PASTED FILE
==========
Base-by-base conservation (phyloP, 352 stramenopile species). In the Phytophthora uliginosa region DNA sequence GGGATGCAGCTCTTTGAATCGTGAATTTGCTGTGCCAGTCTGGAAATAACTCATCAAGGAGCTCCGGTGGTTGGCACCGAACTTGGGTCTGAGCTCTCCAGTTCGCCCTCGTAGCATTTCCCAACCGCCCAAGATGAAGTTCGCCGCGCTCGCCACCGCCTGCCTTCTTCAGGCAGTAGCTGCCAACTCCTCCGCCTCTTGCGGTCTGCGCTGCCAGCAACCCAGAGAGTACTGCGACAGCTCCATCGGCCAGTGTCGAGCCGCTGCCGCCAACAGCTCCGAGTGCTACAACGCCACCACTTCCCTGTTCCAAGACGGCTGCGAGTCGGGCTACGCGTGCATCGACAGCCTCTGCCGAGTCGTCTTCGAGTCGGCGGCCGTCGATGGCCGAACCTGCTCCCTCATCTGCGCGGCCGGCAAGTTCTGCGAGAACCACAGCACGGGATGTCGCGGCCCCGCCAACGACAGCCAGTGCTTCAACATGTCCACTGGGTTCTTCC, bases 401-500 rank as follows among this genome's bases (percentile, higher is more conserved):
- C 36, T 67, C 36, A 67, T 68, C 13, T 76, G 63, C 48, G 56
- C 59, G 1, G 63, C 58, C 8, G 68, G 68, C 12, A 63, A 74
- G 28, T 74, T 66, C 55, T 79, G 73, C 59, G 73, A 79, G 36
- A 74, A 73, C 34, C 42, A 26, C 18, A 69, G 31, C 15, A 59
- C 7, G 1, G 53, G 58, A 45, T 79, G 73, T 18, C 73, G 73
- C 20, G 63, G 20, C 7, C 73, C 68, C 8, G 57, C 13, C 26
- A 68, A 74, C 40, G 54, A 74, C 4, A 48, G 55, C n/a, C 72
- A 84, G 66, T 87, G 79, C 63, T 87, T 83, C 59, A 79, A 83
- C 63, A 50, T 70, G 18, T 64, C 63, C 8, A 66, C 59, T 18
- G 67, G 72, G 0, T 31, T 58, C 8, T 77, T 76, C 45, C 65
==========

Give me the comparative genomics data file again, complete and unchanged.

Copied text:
Base-by-base conservation (phyloP, 352 stramenopile species). In the Phytophthora uliginosa region DNA sequence GGGATGCAGCTCTTTGAATCGTGAATTTGCTGTGCCAGTCTGGAAATAACTCATCAAGGAGCTCCGGTGGTTGGCACCGAACTTGGGTCTGAGCTCTCCAGTTCGCCCTCGTAGCATTTCCCAACCGCCCAAGATGAAGTTCGCCGCGCTCGCCACCGCCTGCCTTCTTCAGGCAGTAGCTGCCAACTCCTCCGCCTCTTGCGGTCTGCGCTGCCAGCAACCCAGAGAGTACTGCGACAGCTCCATCGGCCAGTGTCGAGCCGCTGCCGCCAACAGCTCCGAGTGCTACAACGCCACCACTTCCCTGTTCCAAGACGGCTGCGAGTCGGGCTACGCGTGCATCGACAGCCTCTGCCGAGTCGTCTTCGAGTCGGCGGCCGTCGATGGCCGAACCTGCTCCCTCATCTGCGCGGCCGGCAAGTTCTGCGAGAACCACAGCACGGGATGTCGCGGCCCCGCCAACGACAGCCAGTGCTTCAACATGTCCACTGGGTTCTTCC, bases 401-500 rank as follows among this genome's bases (percentile, higher is more conserved):
- C 36, T 67, C 36, A 67, T 68, C 13, T 76, G 63, C 48, G 56
- C 59, G 1, G 63, C 58, C 8, G 68, G 68, C 12, A 63, A 74
- G 28, T 74, T 66, C 55, T 79, G 73, C 59, G 73, A 79, G 36
- A 74, A 73, C 34, C 42, A 26, C 18, A 69, G 31, C 15, A 59
- C 7, G 1, G 53, G 58, A 45, T 79, G 73, T 18, C 73, G 73
- C 20, G 63, G 20, C 7, C 73, C 68, C 8, G 57, C 13, C 26
- A 68, A 74, C 40, G 54, A 74, C 4, A 48, G 55, C n/a, C 72
- A 84, G 66, T 87, G 79, C 63, T 87, T 83, C 59, A 79, A 83
- C 63, A 50, T 70, G 18, T 64, C 63, C 8, A 66, C 59, T 18
- G 67, G 72, G 0, T 31, T 58, C 8, T 77, T 76, C 45, C 65